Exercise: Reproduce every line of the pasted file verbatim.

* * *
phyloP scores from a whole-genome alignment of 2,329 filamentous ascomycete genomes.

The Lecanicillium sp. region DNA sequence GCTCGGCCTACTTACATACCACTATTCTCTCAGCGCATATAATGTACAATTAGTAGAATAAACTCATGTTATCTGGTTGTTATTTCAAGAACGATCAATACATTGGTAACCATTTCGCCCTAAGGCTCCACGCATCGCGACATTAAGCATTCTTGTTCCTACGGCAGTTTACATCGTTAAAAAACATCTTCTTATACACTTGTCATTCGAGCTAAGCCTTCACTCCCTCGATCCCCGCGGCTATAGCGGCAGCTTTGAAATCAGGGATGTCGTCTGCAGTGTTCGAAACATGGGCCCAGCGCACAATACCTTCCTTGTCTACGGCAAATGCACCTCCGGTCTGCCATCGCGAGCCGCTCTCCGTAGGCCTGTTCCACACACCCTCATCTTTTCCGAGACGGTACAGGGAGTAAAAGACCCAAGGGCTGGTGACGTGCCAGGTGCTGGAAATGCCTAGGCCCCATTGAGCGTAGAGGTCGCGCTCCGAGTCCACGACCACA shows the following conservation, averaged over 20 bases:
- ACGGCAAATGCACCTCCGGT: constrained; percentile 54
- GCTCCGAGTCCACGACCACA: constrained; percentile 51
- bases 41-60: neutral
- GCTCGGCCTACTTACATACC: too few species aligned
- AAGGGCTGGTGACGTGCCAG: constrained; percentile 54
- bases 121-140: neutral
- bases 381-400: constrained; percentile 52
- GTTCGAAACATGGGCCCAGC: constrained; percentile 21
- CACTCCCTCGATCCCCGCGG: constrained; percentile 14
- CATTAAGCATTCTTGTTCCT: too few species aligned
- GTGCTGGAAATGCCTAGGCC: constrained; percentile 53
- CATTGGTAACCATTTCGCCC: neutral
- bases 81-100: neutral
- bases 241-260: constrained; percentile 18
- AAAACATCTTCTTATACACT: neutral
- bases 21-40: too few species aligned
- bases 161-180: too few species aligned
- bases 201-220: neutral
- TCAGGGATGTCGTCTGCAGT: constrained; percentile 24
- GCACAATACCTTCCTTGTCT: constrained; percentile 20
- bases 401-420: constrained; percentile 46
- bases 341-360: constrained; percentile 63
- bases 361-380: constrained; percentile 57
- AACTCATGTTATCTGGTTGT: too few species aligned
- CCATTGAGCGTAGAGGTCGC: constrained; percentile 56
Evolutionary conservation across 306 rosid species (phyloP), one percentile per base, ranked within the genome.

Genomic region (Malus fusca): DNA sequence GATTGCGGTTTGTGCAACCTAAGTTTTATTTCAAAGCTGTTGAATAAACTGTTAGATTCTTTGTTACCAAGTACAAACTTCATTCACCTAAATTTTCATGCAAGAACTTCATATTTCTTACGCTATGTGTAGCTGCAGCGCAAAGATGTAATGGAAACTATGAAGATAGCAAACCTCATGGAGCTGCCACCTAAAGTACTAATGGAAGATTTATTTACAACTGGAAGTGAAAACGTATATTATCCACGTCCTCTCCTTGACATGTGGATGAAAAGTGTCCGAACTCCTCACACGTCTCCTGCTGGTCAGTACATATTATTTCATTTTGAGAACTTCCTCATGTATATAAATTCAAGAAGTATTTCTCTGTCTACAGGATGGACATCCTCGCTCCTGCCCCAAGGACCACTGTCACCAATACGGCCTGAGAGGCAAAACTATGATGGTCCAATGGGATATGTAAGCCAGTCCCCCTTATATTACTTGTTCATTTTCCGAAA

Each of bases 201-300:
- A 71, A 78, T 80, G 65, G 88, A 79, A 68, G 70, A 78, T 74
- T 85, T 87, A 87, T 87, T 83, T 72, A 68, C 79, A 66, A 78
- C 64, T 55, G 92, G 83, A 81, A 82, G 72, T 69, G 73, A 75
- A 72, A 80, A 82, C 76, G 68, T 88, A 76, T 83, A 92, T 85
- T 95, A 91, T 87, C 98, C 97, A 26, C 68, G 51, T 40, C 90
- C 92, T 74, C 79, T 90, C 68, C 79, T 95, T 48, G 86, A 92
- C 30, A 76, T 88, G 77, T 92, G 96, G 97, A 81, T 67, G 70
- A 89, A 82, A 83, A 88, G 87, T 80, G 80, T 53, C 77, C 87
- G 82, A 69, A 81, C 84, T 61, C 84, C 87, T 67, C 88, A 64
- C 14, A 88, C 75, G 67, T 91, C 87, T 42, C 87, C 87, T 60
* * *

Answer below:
phyloP scores from a whole-genome alignment of 2,329 filamentous ascomycete genomes.

The Lecanicillium sp. region DNA sequence GCTCGGCCTACTTACATACCACTATTCTCTCAGCGCATATAATGTACAATTAGTAGAATAAACTCATGTTATCTGGTTGTTATTTCAAGAACGATCAATACATTGGTAACCATTTCGCCCTAAGGCTCCACGCATCGCGACATTAAGCATTCTTGTTCCTACGGCAGTTTACATCGTTAAAAAACATCTTCTTATACACTTGTCATTCGAGCTAAGCCTTCACTCCCTCGATCCCCGCGGCTATAGCGGCAGCTTTGAAATCAGGGATGTCGTCTGCAGTGTTCGAAACATGGGCCCAGCGCACAATACCTTCCTTGTCTACGGCAAATGCACCTCCGGTCTGCCATCGCGAGCCGCTCTCCGTAGGCCTGTTCCACACACCCTCATCTTTTCCGAGACGGTACAGGGAGTAAAAGACCCAAGGGCTGGTGACGTGCCAGGTGCTGGAAATGCCTAGGCCCCATTGAGCGTAGAGGTCGCGCTCCGAGTCCACGACCACA shows the following conservation, averaged over 20 bases:
- ACGGCAAATGCACCTCCGGT: constrained; percentile 54
- GCTCCGAGTCCACGACCACA: constrained; percentile 51
- bases 41-60: neutral
- GCTCGGCCTACTTACATACC: too few species aligned
- AAGGGCTGGTGACGTGCCAG: constrained; percentile 54
- bases 121-140: neutral
- bases 381-400: constrained; percentile 52
- GTTCGAAACATGGGCCCAGC: constrained; percentile 21
- CACTCCCTCGATCCCCGCGG: constrained; percentile 14
- CATTAAGCATTCTTGTTCCT: too few species aligned
- GTGCTGGAAATGCCTAGGCC: constrained; percentile 53
- CATTGGTAACCATTTCGCCC: neutral
- bases 81-100: neutral
- bases 241-260: constrained; percentile 18
- AAAACATCTTCTTATACACT: neutral
- bases 21-40: too few species aligned
- bases 161-180: too few species aligned
- bases 201-220: neutral
- TCAGGGATGTCGTCTGCAGT: constrained; percentile 24
- GCACAATACCTTCCTTGTCT: constrained; percentile 20
- bases 401-420: constrained; percentile 46
- bases 341-360: constrained; percentile 63
- bases 361-380: constrained; percentile 57
- AACTCATGTTATCTGGTTGT: too few species aligned
- CCATTGAGCGTAGAGGTCGC: constrained; percentile 56
Evolutionary conservation across 306 rosid species (phyloP), one percentile per base, ranked within the genome.

Genomic region (Malus fusca): DNA sequence GATTGCGGTTTGTGCAACCTAAGTTTTATTTCAAAGCTGTTGAATAAACTGTTAGATTCTTTGTTACCAAGTACAAACTTCATTCACCTAAATTTTCATGCAAGAACTTCATATTTCTTACGCTATGTGTAGCTGCAGCGCAAAGATGTAATGGAAACTATGAAGATAGCAAACCTCATGGAGCTGCCACCTAAAGTACTAATGGAAGATTTATTTACAACTGGAAGTGAAAACGTATATTATCCACGTCCTCTCCTTGACATGTGGATGAAAAGTGTCCGAACTCCTCACACGTCTCCTGCTGGTCAGTACATATTATTTCATTTTGAGAACTTCCTCATGTATATAAATTCAAGAAGTATTTCTCTGTCTACAGGATGGACATCCTCGCTCCTGCCCCAAGGACCACTGTCACCAATACGGCCTGAGAGGCAAAACTATGATGGTCCAATGGGATATGTAAGCCAGTCCCCCTTATATTACTTGTTCATTTTCCGAAA

Each of bases 201-300:
- A 71, A 78, T 80, G 65, G 88, A 79, A 68, G 70, A 78, T 74
- T 85, T 87, A 87, T 87, T 83, T 72, A 68, C 79, A 66, A 78
- C 64, T 55, G 92, G 83, A 81, A 82, G 72, T 69, G 73, A 75
- A 72, A 80, A 82, C 76, G 68, T 88, A 76, T 83, A 92, T 85
- T 95, A 91, T 87, C 98, C 97, A 26, C 68, G 51, T 40, C 90
- C 92, T 74, C 79, T 90, C 68, C 79, T 95, T 48, G 86, A 92
- C 30, A 76, T 88, G 77, T 92, G 96, G 97, A 81, T 67, G 70
- A 89, A 82, A 83, A 88, G 87, T 80, G 80, T 53, C 77, C 87
- G 82, A 69, A 81, C 84, T 61, C 84, C 87, T 67, C 88, A 64
- C 14, A 88, C 75, G 67, T 91, C 87, T 42, C 87, C 87, T 60